Ni de aqui, ni de alla: On being a Latinx non-binary person

the voice and vision of a new generation
Graphic credit: Rommy Sobrado-Torrico

Ni de aqui, ni de alla: On being a Latinx non-binary person

November 16, 2018

In third grade, we had a hermit crab as a class pet. His name was Herman. I was fascinated by him. I loved how as he grew, he collected a new shell and left the other behind. He stayed the same, but changed. 

Sometimes when I think of my gender(s) as a non-binary trans femme person, I think back to Herman. 

Throughout my life, I have made so many stops all along the gender and sexuality spectrums. Each one felt like home until it didn’t. I’d stumble across a new shell and try it on. If it fit, I’d keep it, and leave my old one behind. 

So I’ve been gay. I’ve been gender non conforming. I’ve been queer. I’ve been genderqueer. And now I’m non-binary. And sometimes a demiwoman. 

Sometimes I feel non-binary trans people exist like Herman. We exist in a binarist world. The language for who we are continuously erased by colonialism and cisheterosexism. We are continuously crafting new language to understand who we are and where we sit in society. Like Gloria Anzaldúa says, we give it a handle. We come across a new term or new way of understanding the complexities of existing beyond the binary, and we try it on. 

But for Latinx non-binary trans people (and other non-English speaking non-binary trans people) we face the additional barrier of navigating not only binarist social expectations but binarist language restrictions. From pronouns to names, nearly everything is gendered as male or female—never male and female, never male nor female. 

Sometimes we concede. 

I wonder if Herman ever walked around uncomfortably with his shell, patiently waiting to find a one large enough to encompass all his possibilities. I wonder if his body ever carried callouses from places where his shell didn’t fit and instead rubbed and rubbed until he was raw and in pain. 

I know I have. 

Many times I’ve settled for “Ella” when I wish it had been “Ey” or “Elle.”  Many times I’ve settled for “mujer” or even “hombre” when “género queer transfemininx” just seemed too cumbersome for a tongue already clumsy and struggling from lack of practice.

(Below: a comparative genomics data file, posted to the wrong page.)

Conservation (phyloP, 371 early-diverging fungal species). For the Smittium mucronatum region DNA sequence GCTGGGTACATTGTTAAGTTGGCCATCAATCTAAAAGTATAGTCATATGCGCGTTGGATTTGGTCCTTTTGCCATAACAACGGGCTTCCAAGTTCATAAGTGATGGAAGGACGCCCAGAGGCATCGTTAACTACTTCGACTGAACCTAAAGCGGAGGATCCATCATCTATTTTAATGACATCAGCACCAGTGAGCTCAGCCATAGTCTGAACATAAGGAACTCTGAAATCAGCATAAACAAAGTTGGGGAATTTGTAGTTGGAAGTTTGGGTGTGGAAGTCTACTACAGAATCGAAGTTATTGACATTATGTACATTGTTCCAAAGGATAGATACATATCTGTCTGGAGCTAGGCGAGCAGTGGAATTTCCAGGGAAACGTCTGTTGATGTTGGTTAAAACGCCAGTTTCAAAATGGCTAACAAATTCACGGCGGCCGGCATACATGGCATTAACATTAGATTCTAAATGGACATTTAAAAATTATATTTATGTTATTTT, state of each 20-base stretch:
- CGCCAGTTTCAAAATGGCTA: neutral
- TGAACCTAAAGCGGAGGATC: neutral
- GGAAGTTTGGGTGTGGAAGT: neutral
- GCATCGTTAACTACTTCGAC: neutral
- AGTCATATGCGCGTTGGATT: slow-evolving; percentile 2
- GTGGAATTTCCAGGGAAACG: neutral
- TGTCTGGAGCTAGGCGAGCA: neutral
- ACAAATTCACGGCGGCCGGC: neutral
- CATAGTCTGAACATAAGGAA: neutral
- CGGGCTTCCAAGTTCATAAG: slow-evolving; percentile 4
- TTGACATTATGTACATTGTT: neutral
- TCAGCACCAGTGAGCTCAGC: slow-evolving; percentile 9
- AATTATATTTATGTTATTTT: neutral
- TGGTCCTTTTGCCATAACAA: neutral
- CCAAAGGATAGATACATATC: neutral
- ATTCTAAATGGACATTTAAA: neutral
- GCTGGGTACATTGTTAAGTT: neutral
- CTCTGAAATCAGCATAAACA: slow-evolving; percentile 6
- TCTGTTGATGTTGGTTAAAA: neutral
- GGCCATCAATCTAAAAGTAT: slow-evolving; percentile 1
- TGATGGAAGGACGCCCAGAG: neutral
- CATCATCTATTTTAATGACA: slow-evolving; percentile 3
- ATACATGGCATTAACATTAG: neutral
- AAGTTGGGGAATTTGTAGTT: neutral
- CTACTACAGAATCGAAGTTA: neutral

How do I explain to my mother, a Mexican woman who never truly understood or embraced my queerness, that though she thinks she gave birth to a jaundiced coneheaded baby boy, she actually gave birth to a gender mystery? How when the language I’d use for “child” is binarist to begin with? How do I correct my cousins, who call me “primo” on Facebook posts, when neither primx nor prime contain the sweetness the prickly pear “primo” does? 

How do we find home when we must constantly build it for ourselves? 

I don’t know. I don’t know if Herman ever found the one shell that stayed feeling like home. I don’t know if I ever will either. I suppose that’s the fun and challenge of existing adentro y afuera; ni de aquí, ni de allá. 

Karari Olvera Orozco is an amp Contributor and the non-binary trans femme first born of Mexican immigrant parent. A writer, activist, public speaker, and makeup aficionadx, they sit on the boards of United Latinx Pride and the TransLatin@ Coalition and on the production team of America in Transition. You can catch them IRL in Chicago on the Hoodoisie, a live and live-streamed news show disseminating block-optic and radical perspectives on culture and politics, or hosting at DURO, Boystown’s only night centering and celebrating queer/trans femmes of color of all sizes and shapes.

Rommy Torrico is a queer, trans, undocumented artist born in Iquique, Chile, raised in Naples, Florida, and currently based out of NY. Along with infusing their art with powerful stories from their own life, Torrico's work consistently uplifts the experiences and identities of their communities. Torrico is a designer with passion and intention, authentically delivering striking, illustrative pieces that support messages of hope, resistance and creating new worlds. Their work has been exhibited in California, Washington DC, and NY.

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